Walking beneath the 6,384m snow-capped peak of Ausangate, it’s absolutely impossible not to be swept up in the mysticism and magic of the Peruvian Andes. Couple the jaw-dropping and life-altering scenery of the Ausangate Circuit with a visit to Vinicunca, the surreal Rainbow Mountain newly emerged from a thick covering of ice, and this just might be one of the most spectacular treks in Peru (and there are heaps of strong contenders!). Here’s everything you need to know about trekking Ausangate and Rainbow Mountain in 2 days, including how to prepare and what to expect on the trail.
What's in this travel guide
About the trek
The Ausangate Circuit is a spectacular 70km trek around Nevado Ausangate (pronounced OW-san-got-eh), typically taking 4-5 days for a complete loop. Abridged 2-day (31km) versions of this hike allow those short on time to witness some of the trail’s highlights while still saving room in their itinerary for other hikes in the region.
Unlike the Inca Trail or Salkantay Trek, though, Ausangate remains delightfully off the standard tourist track, which means you’ll often enjoy these alpine vistas entirely to yourself (or your trekking group). Coupled with the high altitude (rising up to 5,050m and rarely dipping below 4,000m), this is a journey that will delight keen hikers with its staggering scenery as much as with its physical challenge.
What is now one of Peru’s most popular natural wonders, Vinicunca wasn’t on anyone’s radar until mid-2015, when a massive thaw revealed a rainbow-striped mountain that had been hidden for centuries beneath the ice. Dangerous warning of climate change aside, Rainbow Mountain is one of the most impressive displays of Peru’s geological diversity— and thankfully it links up perfectly with the equally amazing Ausangate Circuit for an incredible 2-day adventure.
Booking the Ausangate & Rainbow Mountain trek
It’s definitely possible to embark on an Ausangate/Rainbow Mountain trek independently— the route begins in Tinqui, only a 2.5hr (S/10) bus ride from Cusco, and it’s considered to be reasonably safe for experienced trekkers. You’ll need to have a GPS and good navigational skills, as there are no way-finding signs (and often no trail) to speak of, but the reward is complete solitude in one of the most beautiful places in the entire world!
There’s also the option to set out with a trekking company. I far prefer hiking alone and would almost always elect to trek independently, but this trip was acting as much-needed acclimatisation for our 10-day independent Huayhuash Circuit hike and I wanted to limit the physical exertion (by carrying just a small daypack) so I could focus on getting my lungs ready for the next high-altitude adventure. As it turns out, we got really lucky to essentially have a private tour with Flashpacker Connect, just me and my parents with the trekking guide. It allowed us to (almost) feel like we were on an independent trek without actually carrying much weight or doing any navigating on our own!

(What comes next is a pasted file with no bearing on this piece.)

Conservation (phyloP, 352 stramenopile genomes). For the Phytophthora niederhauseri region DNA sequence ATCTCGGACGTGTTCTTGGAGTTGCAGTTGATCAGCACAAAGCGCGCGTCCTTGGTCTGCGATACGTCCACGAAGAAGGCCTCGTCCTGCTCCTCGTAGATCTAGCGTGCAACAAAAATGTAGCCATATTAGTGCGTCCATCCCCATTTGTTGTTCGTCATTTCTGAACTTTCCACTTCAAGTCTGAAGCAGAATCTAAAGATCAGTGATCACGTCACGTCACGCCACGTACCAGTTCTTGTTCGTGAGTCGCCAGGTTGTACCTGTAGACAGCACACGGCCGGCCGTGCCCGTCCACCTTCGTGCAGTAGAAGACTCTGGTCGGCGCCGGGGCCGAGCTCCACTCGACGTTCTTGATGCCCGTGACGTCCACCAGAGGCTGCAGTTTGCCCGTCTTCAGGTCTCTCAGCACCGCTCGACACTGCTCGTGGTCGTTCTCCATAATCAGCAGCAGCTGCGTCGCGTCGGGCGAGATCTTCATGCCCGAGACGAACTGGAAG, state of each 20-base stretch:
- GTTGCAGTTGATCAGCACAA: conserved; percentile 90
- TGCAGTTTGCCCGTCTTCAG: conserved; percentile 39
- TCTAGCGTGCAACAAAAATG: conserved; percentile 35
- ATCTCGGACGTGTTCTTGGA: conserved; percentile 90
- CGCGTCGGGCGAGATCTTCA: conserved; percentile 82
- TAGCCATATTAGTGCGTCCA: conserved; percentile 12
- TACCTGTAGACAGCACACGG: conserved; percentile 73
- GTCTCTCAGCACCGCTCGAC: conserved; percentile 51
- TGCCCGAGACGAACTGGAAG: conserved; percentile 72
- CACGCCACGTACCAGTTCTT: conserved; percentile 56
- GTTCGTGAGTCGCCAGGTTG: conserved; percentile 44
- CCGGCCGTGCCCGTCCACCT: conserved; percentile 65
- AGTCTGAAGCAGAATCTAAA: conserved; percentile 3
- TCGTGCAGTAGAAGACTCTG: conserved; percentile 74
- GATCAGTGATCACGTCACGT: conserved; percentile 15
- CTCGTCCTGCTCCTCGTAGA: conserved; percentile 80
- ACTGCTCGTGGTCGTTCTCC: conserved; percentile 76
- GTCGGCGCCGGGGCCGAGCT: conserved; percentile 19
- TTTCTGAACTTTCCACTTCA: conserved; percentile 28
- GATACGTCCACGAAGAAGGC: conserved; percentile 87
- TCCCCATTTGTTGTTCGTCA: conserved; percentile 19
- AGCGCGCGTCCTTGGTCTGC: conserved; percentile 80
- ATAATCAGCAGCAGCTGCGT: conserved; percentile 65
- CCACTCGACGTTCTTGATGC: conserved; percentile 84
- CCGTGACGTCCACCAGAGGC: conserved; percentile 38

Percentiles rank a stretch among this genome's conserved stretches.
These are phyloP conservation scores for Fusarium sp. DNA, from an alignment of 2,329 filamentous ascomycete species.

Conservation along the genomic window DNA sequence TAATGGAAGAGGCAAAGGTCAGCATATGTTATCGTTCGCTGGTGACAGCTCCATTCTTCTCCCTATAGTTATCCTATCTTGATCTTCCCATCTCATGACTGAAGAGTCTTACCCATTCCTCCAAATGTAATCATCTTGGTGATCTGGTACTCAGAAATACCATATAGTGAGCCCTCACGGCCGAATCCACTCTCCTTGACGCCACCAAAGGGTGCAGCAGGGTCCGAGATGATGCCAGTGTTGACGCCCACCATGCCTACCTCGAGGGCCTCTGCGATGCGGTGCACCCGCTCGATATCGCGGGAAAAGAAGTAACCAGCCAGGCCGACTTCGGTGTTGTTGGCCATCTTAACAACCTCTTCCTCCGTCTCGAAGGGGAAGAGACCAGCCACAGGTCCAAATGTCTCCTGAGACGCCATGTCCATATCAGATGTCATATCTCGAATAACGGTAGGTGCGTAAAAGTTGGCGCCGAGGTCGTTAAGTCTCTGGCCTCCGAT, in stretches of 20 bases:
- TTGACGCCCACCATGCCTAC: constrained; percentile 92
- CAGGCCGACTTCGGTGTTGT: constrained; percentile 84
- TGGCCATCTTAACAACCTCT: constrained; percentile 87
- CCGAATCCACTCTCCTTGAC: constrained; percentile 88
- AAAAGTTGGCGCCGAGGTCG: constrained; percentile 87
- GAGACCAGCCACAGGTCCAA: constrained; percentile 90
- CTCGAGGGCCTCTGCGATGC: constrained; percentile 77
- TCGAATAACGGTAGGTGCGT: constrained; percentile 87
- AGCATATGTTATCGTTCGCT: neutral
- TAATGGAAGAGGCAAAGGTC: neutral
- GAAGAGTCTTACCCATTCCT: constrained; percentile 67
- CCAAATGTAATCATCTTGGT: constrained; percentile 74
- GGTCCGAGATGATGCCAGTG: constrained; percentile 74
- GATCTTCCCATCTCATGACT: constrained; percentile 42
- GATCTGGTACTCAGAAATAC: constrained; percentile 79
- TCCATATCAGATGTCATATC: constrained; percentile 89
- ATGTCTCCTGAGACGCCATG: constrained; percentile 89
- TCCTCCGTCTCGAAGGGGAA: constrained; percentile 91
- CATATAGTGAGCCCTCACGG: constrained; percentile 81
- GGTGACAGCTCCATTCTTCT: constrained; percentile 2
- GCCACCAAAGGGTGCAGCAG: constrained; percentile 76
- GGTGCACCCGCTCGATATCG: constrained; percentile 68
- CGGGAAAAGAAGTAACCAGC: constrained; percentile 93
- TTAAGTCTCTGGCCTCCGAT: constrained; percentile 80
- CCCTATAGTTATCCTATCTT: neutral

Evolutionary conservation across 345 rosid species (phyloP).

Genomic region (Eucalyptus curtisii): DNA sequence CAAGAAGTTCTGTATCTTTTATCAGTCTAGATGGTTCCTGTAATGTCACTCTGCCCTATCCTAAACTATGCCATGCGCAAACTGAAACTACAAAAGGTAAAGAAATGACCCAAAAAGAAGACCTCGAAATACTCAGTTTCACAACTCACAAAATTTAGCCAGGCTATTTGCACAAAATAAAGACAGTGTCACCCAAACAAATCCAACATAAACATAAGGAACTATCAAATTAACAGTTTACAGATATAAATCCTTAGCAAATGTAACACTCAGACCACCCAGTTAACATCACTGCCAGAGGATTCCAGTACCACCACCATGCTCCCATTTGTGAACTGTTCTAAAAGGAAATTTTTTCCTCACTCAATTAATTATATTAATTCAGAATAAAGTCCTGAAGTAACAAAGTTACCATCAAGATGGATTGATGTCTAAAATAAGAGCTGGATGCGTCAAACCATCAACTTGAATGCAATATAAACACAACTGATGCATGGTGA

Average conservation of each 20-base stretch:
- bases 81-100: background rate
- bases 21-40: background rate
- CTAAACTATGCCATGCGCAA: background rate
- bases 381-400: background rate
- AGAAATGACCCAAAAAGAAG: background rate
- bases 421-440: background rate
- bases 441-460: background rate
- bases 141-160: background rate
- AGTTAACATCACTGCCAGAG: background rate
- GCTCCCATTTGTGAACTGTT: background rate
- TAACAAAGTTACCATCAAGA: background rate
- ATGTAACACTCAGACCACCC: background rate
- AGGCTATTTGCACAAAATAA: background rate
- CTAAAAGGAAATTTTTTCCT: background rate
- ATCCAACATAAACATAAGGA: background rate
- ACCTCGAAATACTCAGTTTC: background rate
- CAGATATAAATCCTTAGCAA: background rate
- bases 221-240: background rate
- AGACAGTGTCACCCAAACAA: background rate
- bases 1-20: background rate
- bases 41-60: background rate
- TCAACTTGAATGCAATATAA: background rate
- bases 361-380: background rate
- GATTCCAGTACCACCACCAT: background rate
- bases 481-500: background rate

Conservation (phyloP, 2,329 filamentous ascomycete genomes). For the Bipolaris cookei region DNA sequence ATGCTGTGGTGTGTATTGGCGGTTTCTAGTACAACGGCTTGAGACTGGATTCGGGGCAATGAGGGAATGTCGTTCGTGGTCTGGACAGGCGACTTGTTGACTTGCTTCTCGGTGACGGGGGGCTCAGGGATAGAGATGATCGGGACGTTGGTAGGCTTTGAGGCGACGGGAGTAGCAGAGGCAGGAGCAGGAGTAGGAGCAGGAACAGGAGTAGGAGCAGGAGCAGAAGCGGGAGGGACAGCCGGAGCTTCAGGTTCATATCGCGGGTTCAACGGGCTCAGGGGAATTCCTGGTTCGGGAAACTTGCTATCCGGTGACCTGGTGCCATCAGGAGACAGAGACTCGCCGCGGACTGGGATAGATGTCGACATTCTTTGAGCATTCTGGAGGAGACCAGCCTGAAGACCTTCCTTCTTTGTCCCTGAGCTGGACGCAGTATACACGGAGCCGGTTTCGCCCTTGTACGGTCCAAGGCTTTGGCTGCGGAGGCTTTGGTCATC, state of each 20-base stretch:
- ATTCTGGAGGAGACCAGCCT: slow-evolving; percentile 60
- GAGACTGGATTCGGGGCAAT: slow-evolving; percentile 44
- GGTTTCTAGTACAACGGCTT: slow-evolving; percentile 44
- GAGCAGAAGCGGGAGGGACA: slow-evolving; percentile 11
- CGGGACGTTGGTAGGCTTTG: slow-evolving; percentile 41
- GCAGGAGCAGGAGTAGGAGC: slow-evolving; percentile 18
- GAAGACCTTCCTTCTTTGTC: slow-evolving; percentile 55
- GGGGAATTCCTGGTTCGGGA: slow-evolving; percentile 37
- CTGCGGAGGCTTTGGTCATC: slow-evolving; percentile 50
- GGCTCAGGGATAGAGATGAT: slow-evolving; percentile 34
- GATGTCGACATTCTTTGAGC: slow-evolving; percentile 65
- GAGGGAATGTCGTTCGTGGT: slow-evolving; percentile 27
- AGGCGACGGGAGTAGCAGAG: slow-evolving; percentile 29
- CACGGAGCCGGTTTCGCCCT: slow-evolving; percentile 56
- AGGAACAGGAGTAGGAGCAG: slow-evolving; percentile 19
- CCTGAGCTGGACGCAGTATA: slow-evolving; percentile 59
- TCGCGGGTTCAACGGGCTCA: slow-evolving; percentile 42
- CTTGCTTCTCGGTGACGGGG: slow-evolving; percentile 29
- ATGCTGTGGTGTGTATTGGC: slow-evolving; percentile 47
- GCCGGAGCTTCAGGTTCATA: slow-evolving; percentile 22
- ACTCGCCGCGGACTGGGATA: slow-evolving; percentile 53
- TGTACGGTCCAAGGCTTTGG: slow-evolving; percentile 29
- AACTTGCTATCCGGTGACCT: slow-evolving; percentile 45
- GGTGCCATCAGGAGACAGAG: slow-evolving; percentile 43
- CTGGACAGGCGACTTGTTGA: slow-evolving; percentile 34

There are a number of tour operators pushing cheaper versions of this trek, and honestly it’s hard for me to recommend Flashpacker Connect outright due to their crazy cost. If your budget allows, the route with Flashpacker was great and the trek was truly incredible, but if you’re traveling on a shoestring, you can probably shop around and find a more budget-friendly trek in Cusco that will cover a similar route.
Getting to & from the trailhead
Getting to Cusco
Many visitors will catch an inexpensive flight from Lima to Cusco (1.5hr, S/130-300) and then take a S/15-25 taxi from the airport into the city; this is the best option if your main objective is just to get there quickly and comfortably.
My first time in Peru, I was determined to save a few Soles and opted instead to take a 24hr bus ride over the Andes (S/80-120). It ended up being the most excruciating journey of my entire life and I spent most of the day laying in the aisle of the bus near the toilet because I was too sick to even sit up. Likely a combination of severe car sickness, wild driving on windy roads, and the dramatic increase in altitude, I got off the bus convinced that I had made a grave and stupid mistake for the sake of a few dollars. I can’t stress this enough: do not take the bus. If you are travelling from Lima to Cusco, look for an inexpensive flight with Latam, Viva Air, Peruvian, or Sky.